”As for the search for truth, I know from my own painful searching, with its many blind alleys, how hard it is to take a reliable step, be it ever so small, towards the understanding of that which is truly significant.”
THE ORIGINAL LETTER SIGNED BY EINSTEIN FEATURING ONE OF HIS MOST FREQUENTLY CITED QUOTATIONS ON THE SEARCH FOR TRUTH.
Written from Princeton, dated 13 February 1934, and addressed to Reinhold Pietsch of New York, the letter reads in full (translated from the original German):
Dear Mr. Pietsch,
I was very pleased with your kind invitation, as well as the fact that you are so concerned with such scientific questions. I shall probably have to go to Europe in the summer, where I have undertaken certain obligations.
As for the search for truth, I know from my own painful searching, with its many blind alleys, how hard it is to take a reliable step, be it ever so small, towards the understanding of that which is truly significant.
My workload does not allow me to get more involved with your investigations. Please continue to enjoy your search.
Kindly and with best thanks to you,
[Signed] A. Einstein.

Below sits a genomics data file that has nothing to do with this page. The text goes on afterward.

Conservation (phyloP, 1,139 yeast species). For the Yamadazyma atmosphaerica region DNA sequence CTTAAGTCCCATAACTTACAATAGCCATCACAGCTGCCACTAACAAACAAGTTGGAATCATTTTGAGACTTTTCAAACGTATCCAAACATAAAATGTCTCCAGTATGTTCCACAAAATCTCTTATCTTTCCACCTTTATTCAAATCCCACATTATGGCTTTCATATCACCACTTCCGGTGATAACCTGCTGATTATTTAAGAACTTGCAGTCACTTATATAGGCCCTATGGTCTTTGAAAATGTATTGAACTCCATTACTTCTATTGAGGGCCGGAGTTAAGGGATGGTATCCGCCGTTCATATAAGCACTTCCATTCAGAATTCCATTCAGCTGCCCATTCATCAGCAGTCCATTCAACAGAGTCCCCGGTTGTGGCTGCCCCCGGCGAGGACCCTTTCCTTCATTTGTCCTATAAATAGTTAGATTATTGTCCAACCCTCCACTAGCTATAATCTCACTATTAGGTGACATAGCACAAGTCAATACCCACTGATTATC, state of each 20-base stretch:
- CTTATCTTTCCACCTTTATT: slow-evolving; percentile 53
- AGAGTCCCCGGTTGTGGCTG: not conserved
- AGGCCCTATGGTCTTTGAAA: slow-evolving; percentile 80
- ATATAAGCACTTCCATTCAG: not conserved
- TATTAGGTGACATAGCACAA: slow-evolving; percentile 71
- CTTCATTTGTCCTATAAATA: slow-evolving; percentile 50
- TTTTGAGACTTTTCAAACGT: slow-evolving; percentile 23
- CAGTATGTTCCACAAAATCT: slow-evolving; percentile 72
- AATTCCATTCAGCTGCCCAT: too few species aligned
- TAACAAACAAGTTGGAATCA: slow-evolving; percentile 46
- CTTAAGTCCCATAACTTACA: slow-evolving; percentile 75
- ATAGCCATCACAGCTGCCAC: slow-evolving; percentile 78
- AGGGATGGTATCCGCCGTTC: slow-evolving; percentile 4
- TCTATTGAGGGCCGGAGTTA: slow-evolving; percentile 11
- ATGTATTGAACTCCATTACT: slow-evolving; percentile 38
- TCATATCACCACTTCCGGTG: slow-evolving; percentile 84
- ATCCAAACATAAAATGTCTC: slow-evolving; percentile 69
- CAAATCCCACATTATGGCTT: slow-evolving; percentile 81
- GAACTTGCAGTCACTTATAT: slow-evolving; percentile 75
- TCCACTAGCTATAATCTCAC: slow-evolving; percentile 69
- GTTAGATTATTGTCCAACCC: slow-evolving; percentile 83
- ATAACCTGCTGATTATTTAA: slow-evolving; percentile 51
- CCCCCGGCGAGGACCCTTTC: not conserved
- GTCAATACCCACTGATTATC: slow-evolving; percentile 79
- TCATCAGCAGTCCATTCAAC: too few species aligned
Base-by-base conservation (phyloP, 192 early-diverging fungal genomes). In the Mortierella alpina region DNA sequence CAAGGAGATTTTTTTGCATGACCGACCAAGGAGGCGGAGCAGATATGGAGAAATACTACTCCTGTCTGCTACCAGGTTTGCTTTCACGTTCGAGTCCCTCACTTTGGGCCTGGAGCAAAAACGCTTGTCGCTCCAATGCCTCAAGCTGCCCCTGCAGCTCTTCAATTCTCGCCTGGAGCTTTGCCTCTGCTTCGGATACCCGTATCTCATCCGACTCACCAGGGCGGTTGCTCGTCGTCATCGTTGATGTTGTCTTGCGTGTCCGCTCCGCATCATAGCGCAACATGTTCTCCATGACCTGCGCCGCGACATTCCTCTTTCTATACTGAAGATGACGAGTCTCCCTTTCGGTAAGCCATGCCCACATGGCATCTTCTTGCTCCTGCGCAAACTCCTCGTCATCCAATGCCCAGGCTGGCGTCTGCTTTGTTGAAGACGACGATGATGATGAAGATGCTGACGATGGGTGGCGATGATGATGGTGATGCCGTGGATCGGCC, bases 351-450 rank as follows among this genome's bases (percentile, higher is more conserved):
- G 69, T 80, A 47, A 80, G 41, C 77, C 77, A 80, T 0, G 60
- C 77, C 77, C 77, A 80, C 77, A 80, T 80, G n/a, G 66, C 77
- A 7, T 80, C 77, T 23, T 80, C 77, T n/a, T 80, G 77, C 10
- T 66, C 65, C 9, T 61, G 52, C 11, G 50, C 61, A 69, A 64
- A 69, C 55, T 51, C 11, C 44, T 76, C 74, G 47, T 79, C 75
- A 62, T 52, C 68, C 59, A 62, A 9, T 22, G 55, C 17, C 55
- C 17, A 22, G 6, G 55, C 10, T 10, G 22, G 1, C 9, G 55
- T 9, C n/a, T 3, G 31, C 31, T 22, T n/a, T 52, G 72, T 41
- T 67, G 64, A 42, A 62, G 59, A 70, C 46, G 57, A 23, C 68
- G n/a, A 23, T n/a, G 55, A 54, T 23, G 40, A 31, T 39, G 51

In February 1934, when this letter was written, Einstein had only recently arrived in the United States. By April 1934, “Einstein announced that he was staying in Princeton indefinitely and assuming full-time status at the Institute. As it turned out [despite his thoughts of going to Europe revealed in the letter], he would never live anywhere else for the remaining twenty-one years of his life” (Isaacson, 433).
The sentiment expressed in this letter is one of Einstein’s most oft-quoted remarks. It was published in Albert Einstein: The Human Side: New Glimpses from His Archives (Princteon University Press, 1979) as “a letter that Einstein wrote on 13 February 1934 to an interested layman with whom he corresponded”. Also published in: Gaither's Dictionary of Scientific Quotations (2008); Thus Spoke Einstein: on Life and Living: Wisdom of Albert Einstein in Context (2011); Mathematicians on Creativity (2014); 10 Quotes: Inspire and Motivate (2004); and many others.
Einstein elsewhere said that his supreme aim in life is the quest for truth, making this letter - revealing his understanding of the painful and slow progress of the quest - particularly poignant.
With original mailing envelope and associated correspondence (from 1975-1976) with the Trustee of the Estate of Albert Einstein regarding providing a copy of this letter for their archives. Princeton: 1934. One 8.5x11 inch sheet (text on one side). Usual folds, otherwise fine.